Bookish: What are the best and worst things about being a writer?
ST: It's a phenomenal thing. And, frankly, to be a bestselling author--it's really a dream come true. I was one of those kids who never wanted to be anything but a novelist. And I don't know a lot of people who truly live the life that they dreamed of. I didn't want to be a bestselling writer, necessarily, because that seemed sort of déclassé. So, it was a shock when I wrote "Presumed Innocent" and it became this unbelievable hit.
It's a blessed life: You get up every morning, you play with your imaginary friends. I pretty much write what I want to write. Then, it turns out, people like it. It's very neat to have an audience. Nothing, however, is better than the writing.
I wouldn't say there's a bad part of it. I don't like re-writing very much. The fourth and the fifth draft--that's too much like work. There's not much inspiration about it, and the lawyerly side kicks in--being very careful and somewhat technical. Being an unsuccessful writer? That's a hard gig. And I was that too, and I don't forget that.
Bookish: What book have you been recommending recently? Over the course of your life, what's the book that you've recommended the most?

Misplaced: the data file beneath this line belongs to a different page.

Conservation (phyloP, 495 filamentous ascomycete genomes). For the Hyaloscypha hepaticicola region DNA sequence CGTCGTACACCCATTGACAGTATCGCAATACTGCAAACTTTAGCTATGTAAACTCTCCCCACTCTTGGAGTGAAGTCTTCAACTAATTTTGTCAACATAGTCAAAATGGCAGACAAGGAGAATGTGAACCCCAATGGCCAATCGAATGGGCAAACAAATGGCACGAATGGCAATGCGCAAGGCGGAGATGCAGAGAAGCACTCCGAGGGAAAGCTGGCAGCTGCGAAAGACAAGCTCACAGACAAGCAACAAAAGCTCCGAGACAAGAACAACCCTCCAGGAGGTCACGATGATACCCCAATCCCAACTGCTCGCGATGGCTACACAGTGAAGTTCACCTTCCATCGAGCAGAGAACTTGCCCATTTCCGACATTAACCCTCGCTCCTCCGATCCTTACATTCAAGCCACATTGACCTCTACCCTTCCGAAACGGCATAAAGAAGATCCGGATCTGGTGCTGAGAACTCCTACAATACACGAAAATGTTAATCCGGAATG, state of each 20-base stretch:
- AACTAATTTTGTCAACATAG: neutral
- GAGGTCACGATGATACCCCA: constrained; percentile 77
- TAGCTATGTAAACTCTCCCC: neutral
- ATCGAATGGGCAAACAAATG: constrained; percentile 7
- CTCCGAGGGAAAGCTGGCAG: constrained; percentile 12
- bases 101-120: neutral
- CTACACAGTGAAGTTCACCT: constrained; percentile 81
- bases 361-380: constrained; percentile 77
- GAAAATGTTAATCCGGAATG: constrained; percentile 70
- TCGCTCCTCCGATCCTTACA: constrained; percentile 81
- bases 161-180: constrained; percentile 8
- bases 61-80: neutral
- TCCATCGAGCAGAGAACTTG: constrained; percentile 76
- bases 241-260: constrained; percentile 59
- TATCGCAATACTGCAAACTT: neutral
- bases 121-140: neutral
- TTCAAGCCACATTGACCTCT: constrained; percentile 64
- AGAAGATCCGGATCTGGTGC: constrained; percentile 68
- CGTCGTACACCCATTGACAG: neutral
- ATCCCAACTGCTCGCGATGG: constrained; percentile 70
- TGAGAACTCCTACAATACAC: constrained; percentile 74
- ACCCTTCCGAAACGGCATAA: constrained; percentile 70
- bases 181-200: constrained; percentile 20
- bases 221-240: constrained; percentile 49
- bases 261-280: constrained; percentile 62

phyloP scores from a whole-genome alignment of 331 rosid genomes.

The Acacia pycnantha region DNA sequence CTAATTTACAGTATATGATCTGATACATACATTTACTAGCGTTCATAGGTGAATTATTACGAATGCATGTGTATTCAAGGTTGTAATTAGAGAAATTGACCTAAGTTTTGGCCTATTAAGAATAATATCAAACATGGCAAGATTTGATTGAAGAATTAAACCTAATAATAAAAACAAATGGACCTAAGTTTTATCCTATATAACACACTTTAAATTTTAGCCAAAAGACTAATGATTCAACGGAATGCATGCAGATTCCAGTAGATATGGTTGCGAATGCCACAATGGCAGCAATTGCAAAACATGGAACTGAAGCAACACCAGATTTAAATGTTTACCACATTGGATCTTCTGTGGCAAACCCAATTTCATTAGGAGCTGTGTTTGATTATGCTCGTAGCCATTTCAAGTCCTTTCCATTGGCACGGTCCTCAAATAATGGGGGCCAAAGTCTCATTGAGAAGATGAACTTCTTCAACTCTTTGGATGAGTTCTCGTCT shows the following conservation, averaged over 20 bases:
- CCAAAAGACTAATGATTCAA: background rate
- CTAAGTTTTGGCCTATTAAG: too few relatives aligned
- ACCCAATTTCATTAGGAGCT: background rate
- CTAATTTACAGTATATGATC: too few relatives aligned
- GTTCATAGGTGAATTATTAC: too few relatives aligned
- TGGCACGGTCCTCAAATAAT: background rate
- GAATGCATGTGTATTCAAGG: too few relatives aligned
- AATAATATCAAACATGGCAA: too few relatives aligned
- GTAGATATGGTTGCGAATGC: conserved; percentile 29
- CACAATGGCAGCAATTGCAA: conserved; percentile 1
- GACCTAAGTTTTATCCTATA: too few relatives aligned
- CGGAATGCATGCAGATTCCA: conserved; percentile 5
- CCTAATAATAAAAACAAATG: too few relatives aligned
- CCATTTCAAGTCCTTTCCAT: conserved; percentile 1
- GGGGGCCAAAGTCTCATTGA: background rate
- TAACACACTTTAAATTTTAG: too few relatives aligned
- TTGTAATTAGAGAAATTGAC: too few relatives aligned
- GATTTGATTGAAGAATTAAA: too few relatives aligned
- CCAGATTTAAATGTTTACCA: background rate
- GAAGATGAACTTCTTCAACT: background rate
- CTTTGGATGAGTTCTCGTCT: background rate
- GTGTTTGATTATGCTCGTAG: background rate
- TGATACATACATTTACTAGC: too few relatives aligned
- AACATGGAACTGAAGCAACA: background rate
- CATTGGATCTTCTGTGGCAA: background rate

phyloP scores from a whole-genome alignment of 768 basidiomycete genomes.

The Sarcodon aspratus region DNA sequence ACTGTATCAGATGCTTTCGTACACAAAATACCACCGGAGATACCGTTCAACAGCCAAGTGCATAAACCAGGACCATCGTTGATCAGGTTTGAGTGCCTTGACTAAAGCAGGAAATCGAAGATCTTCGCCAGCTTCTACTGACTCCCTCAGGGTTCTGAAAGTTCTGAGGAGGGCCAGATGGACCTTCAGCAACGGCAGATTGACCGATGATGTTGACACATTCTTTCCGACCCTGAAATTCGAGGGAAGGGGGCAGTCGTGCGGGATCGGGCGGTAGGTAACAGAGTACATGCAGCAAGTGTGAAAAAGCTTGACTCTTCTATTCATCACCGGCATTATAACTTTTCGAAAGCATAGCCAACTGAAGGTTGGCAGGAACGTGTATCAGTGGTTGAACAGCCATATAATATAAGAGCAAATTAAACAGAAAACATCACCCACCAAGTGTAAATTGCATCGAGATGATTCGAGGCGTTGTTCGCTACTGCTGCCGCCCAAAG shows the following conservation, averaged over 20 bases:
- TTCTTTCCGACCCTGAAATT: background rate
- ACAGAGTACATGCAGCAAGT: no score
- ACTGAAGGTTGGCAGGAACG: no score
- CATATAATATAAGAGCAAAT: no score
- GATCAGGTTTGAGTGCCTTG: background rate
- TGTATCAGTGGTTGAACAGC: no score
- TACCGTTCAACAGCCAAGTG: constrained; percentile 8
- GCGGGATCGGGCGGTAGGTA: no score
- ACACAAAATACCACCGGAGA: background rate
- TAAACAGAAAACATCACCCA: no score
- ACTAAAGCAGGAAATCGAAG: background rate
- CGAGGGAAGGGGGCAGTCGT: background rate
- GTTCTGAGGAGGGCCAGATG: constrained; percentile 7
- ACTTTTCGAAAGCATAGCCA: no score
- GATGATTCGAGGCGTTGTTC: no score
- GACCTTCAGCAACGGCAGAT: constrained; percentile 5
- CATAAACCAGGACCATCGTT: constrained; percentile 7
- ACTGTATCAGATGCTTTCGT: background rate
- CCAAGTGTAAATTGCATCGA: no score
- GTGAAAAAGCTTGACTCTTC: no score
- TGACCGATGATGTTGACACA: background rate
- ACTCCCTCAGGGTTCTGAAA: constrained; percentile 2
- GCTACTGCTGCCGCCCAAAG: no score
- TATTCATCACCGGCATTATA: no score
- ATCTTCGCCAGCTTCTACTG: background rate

ST: Recently, a novel called "Billy Lynn's Long Halftime Walk," which I thought was great. I had a friend who was sick, and I sent him that book and I also sent him "Round House," by Louise Erdrich, which I think is just fabulous. In the last five years--Patti Smith's "Just Kids": breathtaking. Overall, probably "Anna Karenina." Or "Portrait of the Artist as a Young Man."
Bookish: What do you love most about "Anna Karenina"?
ST: A great novel represents a coherent world. The imagined world of "Anna Karenina" feels more human, more real and deeper than [that of] any other novel I know. It's an immense, amazing achievement. There are plenty of books that you can pick up at any point and read for the prose. You can open any [Saul] Bellow novel and read it for the prose. But when you open Tolstoy, there's an observation about life on almost every page that's heart-stopping. I remember years after first reading "Anna Karenina," I happened to open it and here is Dolly thinking about her dead children, and both at the time and now, it was amazingly profound. People had babies and they didn't live. We don't think about that. And yet, that is the reality still for about two-thirds of the people on the face of the earth. The way she took it in her own time--just heart-stopping.
Scott Turow is the author of nine best-selling works of fiction including "Innocent," "Presumed Innocent" and "The Burden of Proof," and two non-fiction books including "One L," about his experience as a law student. His books have been translated into more than 25 languages, sold more than 25 million copies worldwide and have been adapted into film and television projects. He frequently contributes essays and op-ed pieces to publications such as the New York Times, Washington Post, Vanity Fair, The New Yorker, Playboy and The Atlantic.